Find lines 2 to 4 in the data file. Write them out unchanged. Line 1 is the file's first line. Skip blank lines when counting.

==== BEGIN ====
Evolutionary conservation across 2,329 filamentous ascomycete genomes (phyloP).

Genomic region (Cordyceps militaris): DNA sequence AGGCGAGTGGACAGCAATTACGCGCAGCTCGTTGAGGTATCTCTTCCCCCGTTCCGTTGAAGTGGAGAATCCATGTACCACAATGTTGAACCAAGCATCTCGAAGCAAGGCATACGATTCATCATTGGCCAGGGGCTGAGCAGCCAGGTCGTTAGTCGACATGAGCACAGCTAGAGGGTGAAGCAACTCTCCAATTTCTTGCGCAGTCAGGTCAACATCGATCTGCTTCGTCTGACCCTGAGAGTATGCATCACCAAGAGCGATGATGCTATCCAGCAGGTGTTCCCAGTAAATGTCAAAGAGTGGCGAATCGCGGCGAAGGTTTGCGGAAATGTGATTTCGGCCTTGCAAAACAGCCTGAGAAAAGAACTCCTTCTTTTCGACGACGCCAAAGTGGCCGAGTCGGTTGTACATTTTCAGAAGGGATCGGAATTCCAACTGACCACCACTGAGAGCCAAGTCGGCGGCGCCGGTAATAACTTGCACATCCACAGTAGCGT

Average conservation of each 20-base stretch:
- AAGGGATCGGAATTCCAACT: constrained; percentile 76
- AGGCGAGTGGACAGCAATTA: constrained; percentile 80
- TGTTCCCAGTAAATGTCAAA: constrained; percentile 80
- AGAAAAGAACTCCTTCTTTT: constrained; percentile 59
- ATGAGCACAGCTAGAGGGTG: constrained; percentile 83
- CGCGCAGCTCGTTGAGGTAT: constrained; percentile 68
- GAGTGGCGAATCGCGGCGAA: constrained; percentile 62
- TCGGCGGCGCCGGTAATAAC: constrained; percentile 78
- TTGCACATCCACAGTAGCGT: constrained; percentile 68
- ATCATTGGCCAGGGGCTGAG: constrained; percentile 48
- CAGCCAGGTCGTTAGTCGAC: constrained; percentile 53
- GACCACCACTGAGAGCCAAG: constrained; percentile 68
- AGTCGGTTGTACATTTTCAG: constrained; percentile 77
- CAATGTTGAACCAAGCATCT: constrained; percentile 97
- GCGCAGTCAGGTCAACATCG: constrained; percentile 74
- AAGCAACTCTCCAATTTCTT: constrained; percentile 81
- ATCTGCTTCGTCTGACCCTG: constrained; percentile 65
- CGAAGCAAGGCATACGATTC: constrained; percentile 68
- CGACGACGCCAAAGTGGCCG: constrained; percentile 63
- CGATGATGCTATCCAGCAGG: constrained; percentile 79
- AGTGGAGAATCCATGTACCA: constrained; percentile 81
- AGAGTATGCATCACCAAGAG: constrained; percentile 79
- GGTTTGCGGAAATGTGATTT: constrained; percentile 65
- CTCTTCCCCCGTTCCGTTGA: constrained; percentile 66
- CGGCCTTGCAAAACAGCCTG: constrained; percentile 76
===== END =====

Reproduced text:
Genomic region (Cordyceps militaris): DNA sequence AGGCGAGTGGACAGCAATTACGCGCAGCTCGTTGAGGTATCTCTTCCCCCGTTCCGTTGAAGTGGAGAATCCATGTACCACAATGTTGAACCAAGCATCTCGAAGCAAGGCATACGATTCATCATTGGCCAGGGGCTGAGCAGCCAGGTCGTTAGTCGACATGAGCACAGCTAGAGGGTGAAGCAACTCTCCAATTTCTTGCGCAGTCAGGTCAACATCGATCTGCTTCGTCTGACCCTGAGAGTATGCATCACCAAGAGCGATGATGCTATCCAGCAGGTGTTCCCAGTAAATGTCAAAGAGTGGCGAATCGCGGCGAAGGTTTGCGGAAATGTGATTTCGGCCTTGCAAAACAGCCTGAGAAAAGAACTCCTTCTTTTCGACGACGCCAAAGTGGCCGAGTCGGTTGTACATTTTCAGAAGGGATCGGAATTCCAACTGACCACCACTGAGAGCCAAGTCGGCGGCGCCGGTAATAACTTGCACATCCACAGTAGCGT

Average conservation of each 20-base stretch:
- AAGGGATCGGAATTCCAACT: constrained; percentile 76